“All men leave their socks and underwear at home when they travel. That’s why we got into the men’s category. If you press a button on the phone in your room in the Carlyle, the Surrey or the Mark hotels, you get the store. We deliver. We’re here to serve the neighborhood. We’ll even wrap gum.”
The Zitomer family opened its drugstore, with soda fountain, in 1950 at 75th Street and Madison Avenue. The Sternheims bought the business in 1977. When the Givenchy boutique took over that space, the drugstore relocated in what is now the Mark Hotel at 76th Street and Madison Avenue. When the Mark wanted the space for its dining room, Zitomer moved to 969 Madison. In all that, the Sternheims never wanted to exchange the name Zitomer for theirs.
“Zitomer’s was known. I didn’t need the name Sternheim up there.”
Mrs. Sternheim wasn’t sure if she typified the Zitomer customer. “Some yes, some no, because I work for everything,” she said. She wakes up at 6:30, makes breakfast for her husband and son, 13, and does her makeup in “20 minutes, max.” She cuts and sets her own hair. She favors Cellcosmet treatment products and Chanel makeup, “for color.” She likes fashion, “but I’m not a label freak.” She lunches at her desk and works out with a trainer at the David Barton Gym before she goes home and does homework with her son. She used to work four days a week and went full time in 1991. “I did a 360 here the minute I took over. I knew my needs, the needs of the neighborhood, the pulse of what was going on. As the neighborhood grew, as the yuppies, me included, started having kids, there was a need for this range of product.”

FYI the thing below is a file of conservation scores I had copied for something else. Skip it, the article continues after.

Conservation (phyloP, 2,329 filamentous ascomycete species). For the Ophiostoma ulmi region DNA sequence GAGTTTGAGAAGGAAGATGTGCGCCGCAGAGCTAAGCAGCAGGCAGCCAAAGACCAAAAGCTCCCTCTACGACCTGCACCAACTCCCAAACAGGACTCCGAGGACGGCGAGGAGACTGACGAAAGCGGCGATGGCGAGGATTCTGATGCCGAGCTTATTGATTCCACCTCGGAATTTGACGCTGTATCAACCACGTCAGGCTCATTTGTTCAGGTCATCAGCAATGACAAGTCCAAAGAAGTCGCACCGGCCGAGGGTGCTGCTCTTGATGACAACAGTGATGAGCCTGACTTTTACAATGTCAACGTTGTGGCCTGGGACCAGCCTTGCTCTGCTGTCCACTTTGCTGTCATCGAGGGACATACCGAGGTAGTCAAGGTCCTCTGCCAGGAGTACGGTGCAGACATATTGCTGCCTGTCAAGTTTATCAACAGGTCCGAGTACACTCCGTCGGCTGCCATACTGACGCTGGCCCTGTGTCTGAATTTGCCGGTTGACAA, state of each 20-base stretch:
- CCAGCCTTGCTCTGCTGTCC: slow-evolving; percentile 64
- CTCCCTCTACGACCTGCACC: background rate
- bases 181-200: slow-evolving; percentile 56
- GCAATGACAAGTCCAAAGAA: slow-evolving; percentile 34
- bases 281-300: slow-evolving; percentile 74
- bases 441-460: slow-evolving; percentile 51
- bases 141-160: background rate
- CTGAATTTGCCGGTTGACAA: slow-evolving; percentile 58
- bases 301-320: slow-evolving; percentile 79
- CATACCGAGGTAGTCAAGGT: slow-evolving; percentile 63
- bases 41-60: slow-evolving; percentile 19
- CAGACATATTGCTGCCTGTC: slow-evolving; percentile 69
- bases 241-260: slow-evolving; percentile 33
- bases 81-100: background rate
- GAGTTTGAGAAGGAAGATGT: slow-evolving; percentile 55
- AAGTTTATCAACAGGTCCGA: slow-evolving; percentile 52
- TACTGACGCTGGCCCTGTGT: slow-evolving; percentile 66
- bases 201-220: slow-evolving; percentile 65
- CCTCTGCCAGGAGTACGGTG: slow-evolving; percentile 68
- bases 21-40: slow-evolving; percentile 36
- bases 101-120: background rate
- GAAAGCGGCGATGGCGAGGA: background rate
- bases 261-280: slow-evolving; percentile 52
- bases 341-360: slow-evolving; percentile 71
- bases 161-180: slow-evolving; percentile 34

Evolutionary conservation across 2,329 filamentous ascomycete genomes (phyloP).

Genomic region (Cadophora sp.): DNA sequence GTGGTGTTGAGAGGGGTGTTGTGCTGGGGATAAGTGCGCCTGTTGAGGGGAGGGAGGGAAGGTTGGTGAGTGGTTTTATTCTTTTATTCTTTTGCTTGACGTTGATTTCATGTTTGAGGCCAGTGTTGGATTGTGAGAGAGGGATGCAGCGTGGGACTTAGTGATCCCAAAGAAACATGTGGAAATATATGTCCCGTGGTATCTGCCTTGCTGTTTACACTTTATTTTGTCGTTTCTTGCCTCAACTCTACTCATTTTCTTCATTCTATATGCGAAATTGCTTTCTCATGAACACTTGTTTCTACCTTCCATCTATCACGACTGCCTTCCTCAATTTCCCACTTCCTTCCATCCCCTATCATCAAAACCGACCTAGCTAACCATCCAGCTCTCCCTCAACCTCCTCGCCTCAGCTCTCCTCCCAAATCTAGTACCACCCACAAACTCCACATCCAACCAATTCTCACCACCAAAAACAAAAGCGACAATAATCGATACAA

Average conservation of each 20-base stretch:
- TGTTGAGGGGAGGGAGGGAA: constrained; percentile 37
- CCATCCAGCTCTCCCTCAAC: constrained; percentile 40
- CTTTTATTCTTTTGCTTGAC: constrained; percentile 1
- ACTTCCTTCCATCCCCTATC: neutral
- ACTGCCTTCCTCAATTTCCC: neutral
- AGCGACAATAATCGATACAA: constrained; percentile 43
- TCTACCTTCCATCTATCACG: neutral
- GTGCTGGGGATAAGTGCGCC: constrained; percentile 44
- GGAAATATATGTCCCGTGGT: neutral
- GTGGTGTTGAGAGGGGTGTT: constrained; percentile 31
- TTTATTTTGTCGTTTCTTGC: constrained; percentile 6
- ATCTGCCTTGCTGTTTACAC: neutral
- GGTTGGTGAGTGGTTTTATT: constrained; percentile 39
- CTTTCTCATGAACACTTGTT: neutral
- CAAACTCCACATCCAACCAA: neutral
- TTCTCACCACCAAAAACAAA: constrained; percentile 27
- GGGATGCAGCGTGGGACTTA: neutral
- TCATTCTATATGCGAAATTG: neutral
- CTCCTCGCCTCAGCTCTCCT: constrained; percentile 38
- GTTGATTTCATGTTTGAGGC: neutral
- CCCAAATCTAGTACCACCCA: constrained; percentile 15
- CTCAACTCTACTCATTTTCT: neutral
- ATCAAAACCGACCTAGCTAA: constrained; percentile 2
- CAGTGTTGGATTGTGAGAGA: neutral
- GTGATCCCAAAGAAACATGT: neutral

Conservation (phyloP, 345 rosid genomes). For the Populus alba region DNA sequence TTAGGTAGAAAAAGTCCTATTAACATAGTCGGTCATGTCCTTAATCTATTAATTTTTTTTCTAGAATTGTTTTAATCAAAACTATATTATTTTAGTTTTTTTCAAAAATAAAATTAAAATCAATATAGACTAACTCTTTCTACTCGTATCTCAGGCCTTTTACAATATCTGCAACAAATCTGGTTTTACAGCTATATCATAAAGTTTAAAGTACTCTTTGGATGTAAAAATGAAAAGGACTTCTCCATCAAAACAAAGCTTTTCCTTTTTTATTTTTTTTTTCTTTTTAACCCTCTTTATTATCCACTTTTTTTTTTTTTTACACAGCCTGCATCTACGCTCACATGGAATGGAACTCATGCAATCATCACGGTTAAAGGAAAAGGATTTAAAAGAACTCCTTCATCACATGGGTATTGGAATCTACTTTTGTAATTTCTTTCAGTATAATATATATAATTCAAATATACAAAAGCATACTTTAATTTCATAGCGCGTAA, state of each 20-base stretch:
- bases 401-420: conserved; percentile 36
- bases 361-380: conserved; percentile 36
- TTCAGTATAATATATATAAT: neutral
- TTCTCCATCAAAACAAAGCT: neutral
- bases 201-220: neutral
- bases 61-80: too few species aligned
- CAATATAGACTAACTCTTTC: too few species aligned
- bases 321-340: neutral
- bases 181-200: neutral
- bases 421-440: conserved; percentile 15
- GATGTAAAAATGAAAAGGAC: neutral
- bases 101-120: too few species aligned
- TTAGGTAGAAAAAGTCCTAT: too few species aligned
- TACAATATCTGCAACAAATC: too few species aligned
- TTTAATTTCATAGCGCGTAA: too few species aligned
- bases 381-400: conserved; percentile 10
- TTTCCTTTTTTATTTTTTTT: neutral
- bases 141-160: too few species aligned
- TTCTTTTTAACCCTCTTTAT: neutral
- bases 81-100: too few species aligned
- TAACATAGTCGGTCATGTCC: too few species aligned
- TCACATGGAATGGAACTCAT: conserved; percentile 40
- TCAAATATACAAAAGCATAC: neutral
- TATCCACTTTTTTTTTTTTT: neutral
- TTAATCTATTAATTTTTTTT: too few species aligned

Two new floors were added. Zitomer’s launched its own makeup line. Started selling designer children’s clothes and jeweled evening bags. Expanded the home fragrance category when perfume sales started to stall, as they have nationwide, with upscale consumers. “Perfume has gone down,” Mrs. Sternheim whispered. “Aroma, yes. Scents, yes, but not on you. In the room.” The boom in e-commerce beauty doesn’t worry her. “We have a Web site,” she said. “Our customers are into the computer, but they want to shop. They want to go to the store.
“Build it and they will come,” Mrs. Sternheim repeated as she passed the “H.B.A.” section–health and beauty aids–and headed toward her chic, small office behind the pharmacist’s counter.
“I’m never surprised by what people buy,” she said. “But I surprise my employees, I think. ‘Oh my God! What is she buying?’ I think they wonder sometimes.”
Like this fall when the mink bustiers were unpacked. Mrs. Sternheim kvelled. “Eight hundred dollars each. Gorgeous . They’re blowing out of the store.”
Billy’s List: Quiz time!
1. In what vehicle has model Marcus Schenkenberg landed a major part?
a. Martin Scorsese’s film of The Picture of Dorian Gray.
b. A character called “Mr. Bigger” in HBO’s series Sex and the City.
c. He’ll play the manager of a nightclub on As the World Turns.
2. According to a recent survey published in Italian newspapers, what do Italians think about when making love?
b. Naomi Campbell.
c. Gucci shoes.
3. Why did Tommy Hilfiger buy three pairs of Marilyn Monroe’s jeans for $37,000 at the Christie’s auction?
a. For Marilyn impersonators to wear at his New Year’s eve party in Mustique.
b. For Patricia Arquette to wear in his new ad campaign shot by Mario Sorrenti.
c. As inspiration for future collections.
Answers: (1) c; (2) a; (3) c.